Since moving to New York to try her hand as a singer-songwriter on those Northern stages, Richmond ex-pat Emily Easterly has supplemented her career by teaching music lessons and running an online button business, Smuttons, selling little buttons of campy images from old Playboy magazines.
The Collegiate graduate proves that juggling multiple jobs isn't impossible or all bad. A sultry-voiced redhead, Easterly has certainly shown a fiery musical ambition since leaving town to study classical guitar at the University of Miami in 2001.
There, she stood out as a female singer-songwriter in a city awash with salsa bands, models and neon lights. But today she resides in the artsy Williamsburg district of Brooklyn, where she's just self-released her fourth album, "Heart Comma Heart," a rocking indie pop record with no bass, but plenty of spunky attitude.
Although she sounds more like a cross between Sheryl Crow and Liz Phair, Easterly says the songwriting was different on this album largely because she was influenced by older artists such as Bob Dylan, Neil Young and The Kinks.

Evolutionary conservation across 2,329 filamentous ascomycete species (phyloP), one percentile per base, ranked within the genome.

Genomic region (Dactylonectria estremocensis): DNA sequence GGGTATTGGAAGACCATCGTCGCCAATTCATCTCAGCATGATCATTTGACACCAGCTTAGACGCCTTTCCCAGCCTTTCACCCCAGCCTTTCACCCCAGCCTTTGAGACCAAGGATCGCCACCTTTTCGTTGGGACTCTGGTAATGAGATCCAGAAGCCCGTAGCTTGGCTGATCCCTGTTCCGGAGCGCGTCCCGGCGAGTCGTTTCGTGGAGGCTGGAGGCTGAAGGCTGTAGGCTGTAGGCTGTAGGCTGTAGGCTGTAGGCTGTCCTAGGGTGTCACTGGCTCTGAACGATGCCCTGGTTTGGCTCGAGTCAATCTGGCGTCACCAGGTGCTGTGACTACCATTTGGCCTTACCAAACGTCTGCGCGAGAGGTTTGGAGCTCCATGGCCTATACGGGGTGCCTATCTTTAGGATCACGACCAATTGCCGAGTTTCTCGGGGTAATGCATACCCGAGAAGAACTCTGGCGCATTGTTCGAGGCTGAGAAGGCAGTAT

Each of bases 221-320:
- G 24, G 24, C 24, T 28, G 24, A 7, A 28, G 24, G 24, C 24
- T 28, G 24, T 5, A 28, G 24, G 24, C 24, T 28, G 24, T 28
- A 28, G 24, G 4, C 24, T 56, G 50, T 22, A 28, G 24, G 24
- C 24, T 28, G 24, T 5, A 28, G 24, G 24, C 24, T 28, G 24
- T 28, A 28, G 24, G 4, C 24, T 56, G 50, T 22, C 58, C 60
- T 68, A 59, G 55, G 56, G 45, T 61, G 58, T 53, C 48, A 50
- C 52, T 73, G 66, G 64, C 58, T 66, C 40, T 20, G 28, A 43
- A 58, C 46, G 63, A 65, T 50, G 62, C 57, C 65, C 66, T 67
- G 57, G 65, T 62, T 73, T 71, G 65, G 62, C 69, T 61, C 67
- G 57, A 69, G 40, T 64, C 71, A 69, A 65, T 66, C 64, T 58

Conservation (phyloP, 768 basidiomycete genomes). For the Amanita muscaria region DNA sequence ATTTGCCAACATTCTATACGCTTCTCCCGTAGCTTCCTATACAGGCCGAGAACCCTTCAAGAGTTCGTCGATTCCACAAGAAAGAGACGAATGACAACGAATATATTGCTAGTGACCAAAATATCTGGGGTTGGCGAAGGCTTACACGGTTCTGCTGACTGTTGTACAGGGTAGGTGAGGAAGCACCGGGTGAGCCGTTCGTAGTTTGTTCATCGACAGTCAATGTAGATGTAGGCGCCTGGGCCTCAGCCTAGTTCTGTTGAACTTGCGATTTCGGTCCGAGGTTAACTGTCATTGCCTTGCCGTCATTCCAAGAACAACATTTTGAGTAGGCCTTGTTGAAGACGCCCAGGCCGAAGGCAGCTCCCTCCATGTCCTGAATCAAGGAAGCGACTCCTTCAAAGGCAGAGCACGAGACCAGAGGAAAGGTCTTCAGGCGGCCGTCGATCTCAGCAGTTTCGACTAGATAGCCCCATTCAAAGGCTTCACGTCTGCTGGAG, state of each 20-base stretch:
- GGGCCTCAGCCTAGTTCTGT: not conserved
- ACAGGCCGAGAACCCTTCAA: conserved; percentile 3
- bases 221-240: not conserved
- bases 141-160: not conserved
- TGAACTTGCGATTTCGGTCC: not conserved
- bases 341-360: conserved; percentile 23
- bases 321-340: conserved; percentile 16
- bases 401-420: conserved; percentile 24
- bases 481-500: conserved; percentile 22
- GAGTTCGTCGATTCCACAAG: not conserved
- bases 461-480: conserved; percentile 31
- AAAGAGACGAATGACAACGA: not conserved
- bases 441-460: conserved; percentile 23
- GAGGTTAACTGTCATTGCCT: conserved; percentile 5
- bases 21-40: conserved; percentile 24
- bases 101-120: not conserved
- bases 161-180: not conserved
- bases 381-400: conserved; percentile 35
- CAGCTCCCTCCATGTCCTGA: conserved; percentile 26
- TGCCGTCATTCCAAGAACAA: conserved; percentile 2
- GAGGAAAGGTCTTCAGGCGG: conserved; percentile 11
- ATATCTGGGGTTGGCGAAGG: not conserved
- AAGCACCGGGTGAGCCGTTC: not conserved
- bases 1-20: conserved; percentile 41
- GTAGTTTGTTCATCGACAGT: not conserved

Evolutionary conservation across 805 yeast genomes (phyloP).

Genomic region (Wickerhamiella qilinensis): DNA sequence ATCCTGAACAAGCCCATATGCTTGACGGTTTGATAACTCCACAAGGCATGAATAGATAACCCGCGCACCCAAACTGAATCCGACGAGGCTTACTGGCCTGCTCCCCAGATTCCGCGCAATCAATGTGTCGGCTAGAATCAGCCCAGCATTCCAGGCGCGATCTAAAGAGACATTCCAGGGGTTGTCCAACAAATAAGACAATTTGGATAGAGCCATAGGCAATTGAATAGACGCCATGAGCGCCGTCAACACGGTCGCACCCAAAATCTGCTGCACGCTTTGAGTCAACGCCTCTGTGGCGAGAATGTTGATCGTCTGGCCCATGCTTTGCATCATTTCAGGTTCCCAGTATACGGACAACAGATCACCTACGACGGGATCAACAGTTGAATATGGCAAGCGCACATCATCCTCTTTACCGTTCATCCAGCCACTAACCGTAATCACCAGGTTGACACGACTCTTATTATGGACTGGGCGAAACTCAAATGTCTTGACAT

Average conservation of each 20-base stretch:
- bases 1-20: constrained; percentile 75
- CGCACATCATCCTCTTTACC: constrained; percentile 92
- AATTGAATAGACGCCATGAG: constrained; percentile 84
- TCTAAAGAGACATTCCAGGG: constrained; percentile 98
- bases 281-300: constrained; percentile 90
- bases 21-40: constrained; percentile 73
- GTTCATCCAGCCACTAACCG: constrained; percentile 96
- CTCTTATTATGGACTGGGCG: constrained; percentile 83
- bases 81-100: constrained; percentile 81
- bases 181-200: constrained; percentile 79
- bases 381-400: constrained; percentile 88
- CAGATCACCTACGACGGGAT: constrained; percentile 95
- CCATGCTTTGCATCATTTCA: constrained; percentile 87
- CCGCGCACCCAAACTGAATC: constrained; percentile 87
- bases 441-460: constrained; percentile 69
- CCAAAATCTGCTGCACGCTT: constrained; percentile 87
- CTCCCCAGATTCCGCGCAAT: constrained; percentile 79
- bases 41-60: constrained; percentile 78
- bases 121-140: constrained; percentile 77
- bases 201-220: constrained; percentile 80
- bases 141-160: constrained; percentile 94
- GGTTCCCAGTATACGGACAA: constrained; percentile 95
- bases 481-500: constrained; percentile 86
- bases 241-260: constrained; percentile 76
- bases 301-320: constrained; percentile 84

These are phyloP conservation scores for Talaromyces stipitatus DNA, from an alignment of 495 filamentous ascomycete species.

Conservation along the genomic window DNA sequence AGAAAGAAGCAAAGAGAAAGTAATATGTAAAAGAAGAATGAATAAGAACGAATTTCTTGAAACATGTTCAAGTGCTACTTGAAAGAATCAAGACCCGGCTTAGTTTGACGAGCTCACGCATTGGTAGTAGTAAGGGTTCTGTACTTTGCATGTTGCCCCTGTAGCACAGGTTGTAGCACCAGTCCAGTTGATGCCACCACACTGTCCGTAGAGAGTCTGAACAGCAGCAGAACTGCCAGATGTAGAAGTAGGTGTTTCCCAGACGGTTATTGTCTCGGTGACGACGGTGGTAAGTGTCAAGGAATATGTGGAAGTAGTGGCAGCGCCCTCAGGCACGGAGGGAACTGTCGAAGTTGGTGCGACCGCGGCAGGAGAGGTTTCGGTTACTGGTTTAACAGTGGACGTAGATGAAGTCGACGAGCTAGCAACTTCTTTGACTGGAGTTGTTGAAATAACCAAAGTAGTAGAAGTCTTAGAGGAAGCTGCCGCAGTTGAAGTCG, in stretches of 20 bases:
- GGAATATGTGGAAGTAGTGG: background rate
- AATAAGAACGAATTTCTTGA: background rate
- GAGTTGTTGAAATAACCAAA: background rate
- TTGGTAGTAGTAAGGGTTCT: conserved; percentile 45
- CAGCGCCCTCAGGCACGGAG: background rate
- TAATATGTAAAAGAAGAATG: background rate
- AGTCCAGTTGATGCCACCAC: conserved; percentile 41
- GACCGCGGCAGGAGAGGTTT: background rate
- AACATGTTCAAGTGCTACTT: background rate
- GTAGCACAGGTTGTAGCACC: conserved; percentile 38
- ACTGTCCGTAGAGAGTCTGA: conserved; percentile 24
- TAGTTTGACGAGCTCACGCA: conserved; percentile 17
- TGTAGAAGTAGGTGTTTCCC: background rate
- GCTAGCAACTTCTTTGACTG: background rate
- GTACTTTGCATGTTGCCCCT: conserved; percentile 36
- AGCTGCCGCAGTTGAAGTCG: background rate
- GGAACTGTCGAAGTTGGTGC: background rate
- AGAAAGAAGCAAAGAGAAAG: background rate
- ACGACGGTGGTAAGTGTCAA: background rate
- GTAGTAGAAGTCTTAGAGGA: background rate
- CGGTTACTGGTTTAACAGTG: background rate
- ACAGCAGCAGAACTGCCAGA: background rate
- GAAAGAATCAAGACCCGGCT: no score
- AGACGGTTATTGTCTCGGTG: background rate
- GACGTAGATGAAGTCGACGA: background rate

"During college, I only listened to indie rock," Easterly says. "Some of my new songs are rootsier. It's very close to our live shows." There's even a pretty banjo number called "Neil Young Knows What I'm Talking About," just to drive the point home.
Easterly, 25, started playing guitar when she was 9 after being inspired by a strumming babysitter, and was soon learning every Beatles song she could. Although she plays piano on the new album, her classical background isn't apparent in the rock music she makes today. She says she studied classical guitar mostly to improve her technical skills.
Easterly says she initially missed the tight-knit Richmond music community; her boyfriend, local musician Jason Seger, still lives here. But she's been staying busy. She recently went to Los Angeles to have a college friend shoot two music videos for her new album (the video for "Shadows [Oh Honey]" is on YouTube).
One of her best gigs has been opening for Jesse Malin, who collaborates with Ryan Adams, at the Mercury Lounge in New York. But Easterly usually plays smaller clubs, like Pete's Candy Store and Rockwood Music Hall in the Lower East Side, her favorite venue. "[The name] sounds huge, but it's a small place. Jesse came to see me there and brought Jakob Dylan [Bob's son] once," she recalls. "He was nice."
For now her strategy is to keep playing out as much as possible. "I get inspired just being here and seeing other bands," she says. "There's a million shows every night." S
Emily Easterly plays with Chris Cubeta at Gallery5 Friday, Feb. 8, at 7 p.m. $5. 644-0005. She also performs an in-store show at Plan 9 Music Carytown Saturday, Feb. 9, at 2 p.m. 353-9996.